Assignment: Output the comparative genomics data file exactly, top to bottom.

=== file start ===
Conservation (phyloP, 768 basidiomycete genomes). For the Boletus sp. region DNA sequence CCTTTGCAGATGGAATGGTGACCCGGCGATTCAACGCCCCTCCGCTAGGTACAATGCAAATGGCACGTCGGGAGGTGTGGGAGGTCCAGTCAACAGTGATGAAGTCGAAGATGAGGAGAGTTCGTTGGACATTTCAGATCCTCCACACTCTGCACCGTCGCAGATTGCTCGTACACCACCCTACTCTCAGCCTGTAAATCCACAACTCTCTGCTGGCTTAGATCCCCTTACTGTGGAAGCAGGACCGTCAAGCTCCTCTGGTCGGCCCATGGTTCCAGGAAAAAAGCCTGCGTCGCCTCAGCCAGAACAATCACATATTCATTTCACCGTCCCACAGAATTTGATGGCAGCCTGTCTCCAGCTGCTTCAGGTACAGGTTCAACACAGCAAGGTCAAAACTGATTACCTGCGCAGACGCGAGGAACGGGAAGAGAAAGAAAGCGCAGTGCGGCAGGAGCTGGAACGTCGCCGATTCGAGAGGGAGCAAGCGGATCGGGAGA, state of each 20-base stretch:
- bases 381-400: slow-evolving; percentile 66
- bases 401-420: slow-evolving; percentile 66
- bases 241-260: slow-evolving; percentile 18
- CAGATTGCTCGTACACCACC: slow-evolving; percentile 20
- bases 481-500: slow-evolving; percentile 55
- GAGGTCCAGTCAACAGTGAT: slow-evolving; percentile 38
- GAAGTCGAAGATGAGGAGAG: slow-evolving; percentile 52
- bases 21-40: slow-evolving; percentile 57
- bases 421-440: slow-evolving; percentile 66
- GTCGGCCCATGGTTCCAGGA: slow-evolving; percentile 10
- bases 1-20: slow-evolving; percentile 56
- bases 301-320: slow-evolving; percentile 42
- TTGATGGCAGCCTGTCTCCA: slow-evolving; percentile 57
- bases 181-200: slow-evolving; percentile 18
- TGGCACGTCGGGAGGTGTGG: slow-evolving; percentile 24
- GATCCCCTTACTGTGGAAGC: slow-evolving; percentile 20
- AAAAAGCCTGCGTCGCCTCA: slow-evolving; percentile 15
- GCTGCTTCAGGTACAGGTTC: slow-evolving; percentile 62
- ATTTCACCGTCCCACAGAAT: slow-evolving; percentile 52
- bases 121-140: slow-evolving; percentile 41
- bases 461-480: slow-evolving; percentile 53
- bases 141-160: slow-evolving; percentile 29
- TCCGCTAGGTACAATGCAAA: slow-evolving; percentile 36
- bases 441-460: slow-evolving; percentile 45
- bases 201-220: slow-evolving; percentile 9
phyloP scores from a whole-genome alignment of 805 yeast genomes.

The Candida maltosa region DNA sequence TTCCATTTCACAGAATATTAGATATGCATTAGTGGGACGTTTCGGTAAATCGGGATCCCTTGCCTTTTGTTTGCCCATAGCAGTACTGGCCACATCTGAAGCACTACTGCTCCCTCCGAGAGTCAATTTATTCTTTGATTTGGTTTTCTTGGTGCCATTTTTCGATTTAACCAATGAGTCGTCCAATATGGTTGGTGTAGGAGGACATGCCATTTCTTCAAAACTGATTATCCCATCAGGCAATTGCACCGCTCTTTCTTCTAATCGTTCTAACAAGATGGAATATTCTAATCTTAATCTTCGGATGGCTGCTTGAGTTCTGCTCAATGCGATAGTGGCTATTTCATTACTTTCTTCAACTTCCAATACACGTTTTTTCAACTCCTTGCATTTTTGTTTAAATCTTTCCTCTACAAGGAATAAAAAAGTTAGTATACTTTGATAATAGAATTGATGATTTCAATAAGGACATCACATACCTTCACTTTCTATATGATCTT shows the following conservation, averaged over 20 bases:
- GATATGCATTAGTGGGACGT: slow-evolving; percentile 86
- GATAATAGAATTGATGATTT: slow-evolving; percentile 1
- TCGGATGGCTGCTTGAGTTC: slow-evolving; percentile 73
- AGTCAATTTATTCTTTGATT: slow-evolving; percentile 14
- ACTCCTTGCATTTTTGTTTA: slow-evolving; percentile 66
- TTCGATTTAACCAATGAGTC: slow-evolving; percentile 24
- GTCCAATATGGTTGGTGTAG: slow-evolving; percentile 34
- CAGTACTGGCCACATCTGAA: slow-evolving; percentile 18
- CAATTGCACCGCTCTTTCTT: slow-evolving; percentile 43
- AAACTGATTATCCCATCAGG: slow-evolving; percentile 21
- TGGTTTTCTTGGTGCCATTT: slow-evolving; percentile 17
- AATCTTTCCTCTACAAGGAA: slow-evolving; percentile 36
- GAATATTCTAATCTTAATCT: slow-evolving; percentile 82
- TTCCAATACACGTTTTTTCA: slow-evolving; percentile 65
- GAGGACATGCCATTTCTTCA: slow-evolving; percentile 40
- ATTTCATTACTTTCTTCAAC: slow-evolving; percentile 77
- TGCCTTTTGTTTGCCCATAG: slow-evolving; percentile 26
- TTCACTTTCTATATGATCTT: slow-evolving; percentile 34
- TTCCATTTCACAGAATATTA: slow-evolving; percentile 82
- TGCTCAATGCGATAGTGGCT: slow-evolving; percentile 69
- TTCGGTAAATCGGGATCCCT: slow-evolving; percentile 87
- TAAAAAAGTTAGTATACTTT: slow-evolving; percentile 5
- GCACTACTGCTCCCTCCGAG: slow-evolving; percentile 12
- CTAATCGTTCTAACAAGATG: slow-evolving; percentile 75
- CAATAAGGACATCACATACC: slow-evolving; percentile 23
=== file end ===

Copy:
Conservation (phyloP, 768 basidiomycete genomes). For the Boletus sp. region DNA sequence CCTTTGCAGATGGAATGGTGACCCGGCGATTCAACGCCCCTCCGCTAGGTACAATGCAAATGGCACGTCGGGAGGTGTGGGAGGTCCAGTCAACAGTGATGAAGTCGAAGATGAGGAGAGTTCGTTGGACATTTCAGATCCTCCACACTCTGCACCGTCGCAGATTGCTCGTACACCACCCTACTCTCAGCCTGTAAATCCACAACTCTCTGCTGGCTTAGATCCCCTTACTGTGGAAGCAGGACCGTCAAGCTCCTCTGGTCGGCCCATGGTTCCAGGAAAAAAGCCTGCGTCGCCTCAGCCAGAACAATCACATATTCATTTCACCGTCCCACAGAATTTGATGGCAGCCTGTCTCCAGCTGCTTCAGGTACAGGTTCAACACAGCAAGGTCAAAACTGATTACCTGCGCAGACGCGAGGAACGGGAAGAGAAAGAAAGCGCAGTGCGGCAGGAGCTGGAACGTCGCCGATTCGAGAGGGAGCAAGCGGATCGGGAGA, state of each 20-base stretch:
- bases 381-400: slow-evolving; percentile 66
- bases 401-420: slow-evolving; percentile 66
- bases 241-260: slow-evolving; percentile 18
- CAGATTGCTCGTACACCACC: slow-evolving; percentile 20
- bases 481-500: slow-evolving; percentile 55
- GAGGTCCAGTCAACAGTGAT: slow-evolving; percentile 38
- GAAGTCGAAGATGAGGAGAG: slow-evolving; percentile 52
- bases 21-40: slow-evolving; percentile 57
- bases 421-440: slow-evolving; percentile 66
- GTCGGCCCATGGTTCCAGGA: slow-evolving; percentile 10
- bases 1-20: slow-evolving; percentile 56
- bases 301-320: slow-evolving; percentile 42
- TTGATGGCAGCCTGTCTCCA: slow-evolving; percentile 57
- bases 181-200: slow-evolving; percentile 18
- TGGCACGTCGGGAGGTGTGG: slow-evolving; percentile 24
- GATCCCCTTACTGTGGAAGC: slow-evolving; percentile 20
- AAAAAGCCTGCGTCGCCTCA: slow-evolving; percentile 15
- GCTGCTTCAGGTACAGGTTC: slow-evolving; percentile 62
- ATTTCACCGTCCCACAGAAT: slow-evolving; percentile 52
- bases 121-140: slow-evolving; percentile 41
- bases 461-480: slow-evolving; percentile 53
- bases 141-160: slow-evolving; percentile 29
- TCCGCTAGGTACAATGCAAA: slow-evolving; percentile 36
- bases 441-460: slow-evolving; percentile 45
- bases 201-220: slow-evolving; percentile 9
phyloP scores from a whole-genome alignment of 805 yeast genomes.

The Candida maltosa region DNA sequence TTCCATTTCACAGAATATTAGATATGCATTAGTGGGACGTTTCGGTAAATCGGGATCCCTTGCCTTTTGTTTGCCCATAGCAGTACTGGCCACATCTGAAGCACTACTGCTCCCTCCGAGAGTCAATTTATTCTTTGATTTGGTTTTCTTGGTGCCATTTTTCGATTTAACCAATGAGTCGTCCAATATGGTTGGTGTAGGAGGACATGCCATTTCTTCAAAACTGATTATCCCATCAGGCAATTGCACCGCTCTTTCTTCTAATCGTTCTAACAAGATGGAATATTCTAATCTTAATCTTCGGATGGCTGCTTGAGTTCTGCTCAATGCGATAGTGGCTATTTCATTACTTTCTTCAACTTCCAATACACGTTTTTTCAACTCCTTGCATTTTTGTTTAAATCTTTCCTCTACAAGGAATAAAAAAGTTAGTATACTTTGATAATAGAATTGATGATTTCAATAAGGACATCACATACCTTCACTTTCTATATGATCTT shows the following conservation, averaged over 20 bases:
- GATATGCATTAGTGGGACGT: slow-evolving; percentile 86
- GATAATAGAATTGATGATTT: slow-evolving; percentile 1
- TCGGATGGCTGCTTGAGTTC: slow-evolving; percentile 73
- AGTCAATTTATTCTTTGATT: slow-evolving; percentile 14
- ACTCCTTGCATTTTTGTTTA: slow-evolving; percentile 66
- TTCGATTTAACCAATGAGTC: slow-evolving; percentile 24
- GTCCAATATGGTTGGTGTAG: slow-evolving; percentile 34
- CAGTACTGGCCACATCTGAA: slow-evolving; percentile 18
- CAATTGCACCGCTCTTTCTT: slow-evolving; percentile 43
- AAACTGATTATCCCATCAGG: slow-evolving; percentile 21
- TGGTTTTCTTGGTGCCATTT: slow-evolving; percentile 17
- AATCTTTCCTCTACAAGGAA: slow-evolving; percentile 36
- GAATATTCTAATCTTAATCT: slow-evolving; percentile 82
- TTCCAATACACGTTTTTTCA: slow-evolving; percentile 65
- GAGGACATGCCATTTCTTCA: slow-evolving; percentile 40
- ATTTCATTACTTTCTTCAAC: slow-evolving; percentile 77
- TGCCTTTTGTTTGCCCATAG: slow-evolving; percentile 26
- TTCACTTTCTATATGATCTT: slow-evolving; percentile 34
- TTCCATTTCACAGAATATTA: slow-evolving; percentile 82
- TGCTCAATGCGATAGTGGCT: slow-evolving; percentile 69
- TTCGGTAAATCGGGATCCCT: slow-evolving; percentile 87
- TAAAAAAGTTAGTATACTTT: slow-evolving; percentile 5
- GCACTACTGCTCCCTCCGAG: slow-evolving; percentile 12
- CTAATCGTTCTAACAAGATG: slow-evolving; percentile 75
- CAATAAGGACATCACATACC: slow-evolving; percentile 23